[Editor's Note] When a sibling dies, we lose our first friend. The person we were meant to grow old with is no longer here physically, and it can feel so lonely. But the relationship still exists. Here are six ways that help surviving sibling Glenn Weaver still connect with his brother Todd.
Todd was an amazing athlete...and I wasn't. He played all sports, but baseball was one of his favorites (come to think of it, he wasn't good at anything equestrian, but that's a story unto itself…). I used to watch his American Legion and high school games in Virginia. A year or so before he died, he was playing catch with my boys in our backyard, throwing them pop-flys. My boys were 8, 9 and 12 at the time and were amazed at how high Todd could throw the ball - so much higher than dad. Now my boys are playing high school ball themselves and watching them reminds me of Todd. They've kept that part of Todd alive for me.
2. '90s Music.
Todd came of age in the late '90s, listening to bands like Green Day, Foo Fighters and Gin Blossoms. I already had a young family by then and really wasn't paying attention to popular music, but I remember what Todd was listening to. Now I have a late '90s rock and alternative playlist that I enjoy, especially when working on my car in the garage.
Todd loved sneaking beer. He convinced my parents to set up a ping pong table so he could have these secret beer pong games with his high school buds. I don't think my parents noticed all the bottle caps glued under the table until years later. I can't enjoy a beer today without thinking about that.
When he was little, Todd loved making monkey faces. He was a real clown, and, as the youngest of four, he just loved all the attention his antics would bring. When my youngest was about that age he started collecting stuffed and plush monkeys. Over the years, he ended up with quite a collection and also started making funny monkey faces. Seeing a plush monkey or thinking about those monkey faces my youngest used to make reminds me of Todd and especially helps bring back the memories from our younger years.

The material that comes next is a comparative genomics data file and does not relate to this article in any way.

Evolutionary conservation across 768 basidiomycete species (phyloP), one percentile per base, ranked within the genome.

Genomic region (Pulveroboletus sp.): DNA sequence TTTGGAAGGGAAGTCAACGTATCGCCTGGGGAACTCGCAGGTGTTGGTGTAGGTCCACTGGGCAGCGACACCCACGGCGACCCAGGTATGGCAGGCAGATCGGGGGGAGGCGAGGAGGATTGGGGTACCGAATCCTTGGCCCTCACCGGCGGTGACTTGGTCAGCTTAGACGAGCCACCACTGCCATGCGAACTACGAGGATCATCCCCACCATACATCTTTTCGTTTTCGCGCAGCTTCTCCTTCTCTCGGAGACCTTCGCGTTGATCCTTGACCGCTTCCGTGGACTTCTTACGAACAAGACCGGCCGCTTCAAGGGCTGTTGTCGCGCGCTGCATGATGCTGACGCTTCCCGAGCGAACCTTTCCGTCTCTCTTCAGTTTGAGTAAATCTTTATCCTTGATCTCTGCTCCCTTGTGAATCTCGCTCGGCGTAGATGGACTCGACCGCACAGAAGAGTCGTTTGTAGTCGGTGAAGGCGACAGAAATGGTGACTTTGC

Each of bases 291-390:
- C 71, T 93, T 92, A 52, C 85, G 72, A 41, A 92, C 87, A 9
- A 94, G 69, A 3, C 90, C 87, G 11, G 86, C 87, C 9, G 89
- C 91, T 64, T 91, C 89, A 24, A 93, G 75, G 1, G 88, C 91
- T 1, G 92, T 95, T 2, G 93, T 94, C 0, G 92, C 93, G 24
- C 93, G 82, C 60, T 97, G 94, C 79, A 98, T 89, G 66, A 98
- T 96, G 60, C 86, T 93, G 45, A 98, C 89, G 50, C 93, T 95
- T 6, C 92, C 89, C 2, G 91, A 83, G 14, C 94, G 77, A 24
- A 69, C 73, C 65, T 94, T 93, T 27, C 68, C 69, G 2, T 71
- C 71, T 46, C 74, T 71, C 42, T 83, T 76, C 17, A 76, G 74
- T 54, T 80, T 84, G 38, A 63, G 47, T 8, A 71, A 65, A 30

I've deployed to Afghanistan four times since Todd was killed there in 2010. I've spent almost three years in Kabul, Qandahar, Asadabad and various other places around the country. My work in Afghanistan keeps me connected with Todd. I've wondered whether that's healthy, as my kids are all in their teens or older now, but it's just what I have to do. I'm in eastern Afghanistan now and will be here through October. Perhaps this will be the last time.
TAPS has become an important part of my life. I'm a peer mentor, have been to every National Military Survivor Seminar since Todd died, attended a few siblings retreats and led the TAPS Wisconsin Care Group for over a year. Connecting with other survivors, especially siblings of similar circumstances, keeps my relationship with Todd strong. He died just as we were getting to know each other as men, rather than being in that annoying older brother-younger brother relationship. That was hard. I know Todd would be glad I'm contributing to TAPS. He would want me to support other military survivors. Being a part of TAPS keeps that connection alive.
In what ways do you keep your connection with your loved one alive? Share the ways you still connect in the comments below.
From the pen of…
Glenn Weaver is the surviving older sibling of Army 1st Lt. Todd Weaver, who was killed in Afghanistan in September 2010. Glenn served in the United States Army from 1990 to 1993 in the 3rd Infantry Division and later served in the Virginia Army National Guard. He is currently assigned to Afghanistan with the United States Foreign Service. Glenn is the oldest of four siblings.